There is a clarity and charm to Warner’s prose. This seems to be in part because her love for the fairy tale is coming out, and it is rather infectious. In structure, however, this book closely matches her Six Myths for Our Time lectures/book.
If you are new to fairy tale studies or simply want to know about fairy tales, this book is a good place to start. It not only discusses the well known tales and tellers, but also directs the reader to influential and timely critics as well as popular modern authors. It is a good starting not only for the overview, but also for the further reading list at the end of the book. (less)
Disclaimer: The author sent me a copy of the book in exchange for a fair review.
I’m pretty sure I’m the wrong person to review this book, so Mr. Greg...moreDisclaimer: The author sent me a copy of the book in exchange for a fair review.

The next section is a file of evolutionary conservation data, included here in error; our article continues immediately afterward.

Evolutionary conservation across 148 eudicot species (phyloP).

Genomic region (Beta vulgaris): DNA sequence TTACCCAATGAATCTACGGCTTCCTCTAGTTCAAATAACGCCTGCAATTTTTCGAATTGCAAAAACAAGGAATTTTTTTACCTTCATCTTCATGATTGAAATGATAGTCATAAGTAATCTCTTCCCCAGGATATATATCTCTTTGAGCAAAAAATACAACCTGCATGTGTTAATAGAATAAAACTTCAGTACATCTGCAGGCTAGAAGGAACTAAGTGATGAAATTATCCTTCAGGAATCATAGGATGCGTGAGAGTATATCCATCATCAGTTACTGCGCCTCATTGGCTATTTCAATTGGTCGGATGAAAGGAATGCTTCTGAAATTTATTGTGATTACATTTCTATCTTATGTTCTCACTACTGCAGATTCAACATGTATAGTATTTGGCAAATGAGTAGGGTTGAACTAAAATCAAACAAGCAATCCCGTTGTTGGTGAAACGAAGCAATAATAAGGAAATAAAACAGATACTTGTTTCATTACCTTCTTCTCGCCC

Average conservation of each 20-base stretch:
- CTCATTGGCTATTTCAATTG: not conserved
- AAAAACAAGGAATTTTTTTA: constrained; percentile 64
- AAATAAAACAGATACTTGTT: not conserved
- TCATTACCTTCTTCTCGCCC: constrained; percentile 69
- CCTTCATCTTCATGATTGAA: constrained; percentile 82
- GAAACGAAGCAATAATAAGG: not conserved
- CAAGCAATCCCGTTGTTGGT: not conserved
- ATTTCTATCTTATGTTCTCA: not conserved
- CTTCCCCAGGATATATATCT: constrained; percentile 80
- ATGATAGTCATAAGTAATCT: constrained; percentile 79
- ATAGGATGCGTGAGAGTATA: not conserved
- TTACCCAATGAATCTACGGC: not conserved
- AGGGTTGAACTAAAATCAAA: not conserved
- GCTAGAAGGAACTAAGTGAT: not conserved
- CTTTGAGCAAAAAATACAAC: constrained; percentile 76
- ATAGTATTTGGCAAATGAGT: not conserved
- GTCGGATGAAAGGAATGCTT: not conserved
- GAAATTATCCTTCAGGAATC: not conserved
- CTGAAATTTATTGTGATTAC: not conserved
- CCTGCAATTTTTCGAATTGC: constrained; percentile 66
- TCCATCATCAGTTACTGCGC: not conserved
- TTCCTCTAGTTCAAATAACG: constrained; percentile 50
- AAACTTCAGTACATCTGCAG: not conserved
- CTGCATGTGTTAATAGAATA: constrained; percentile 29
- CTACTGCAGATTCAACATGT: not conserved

I’m pretty sure I’m the wrong person to review this book, so Mr. Gregor I am sorry. You seem like a really nice person, and the book is actually pretty professional in terms of editing and proofreading. There really aren’t many typos. I do have to ask, however, why is the name koko and not Koko? Is there a reason for the lower case?
Sadly, for me, this book mostly reads like a long version of essays that I grade for skills students. The subject matter is the same (life story or vacation story), but Mr. Gregor’s writing is far above any skill level (i.e. he writes at an adult level, not a pre-college level).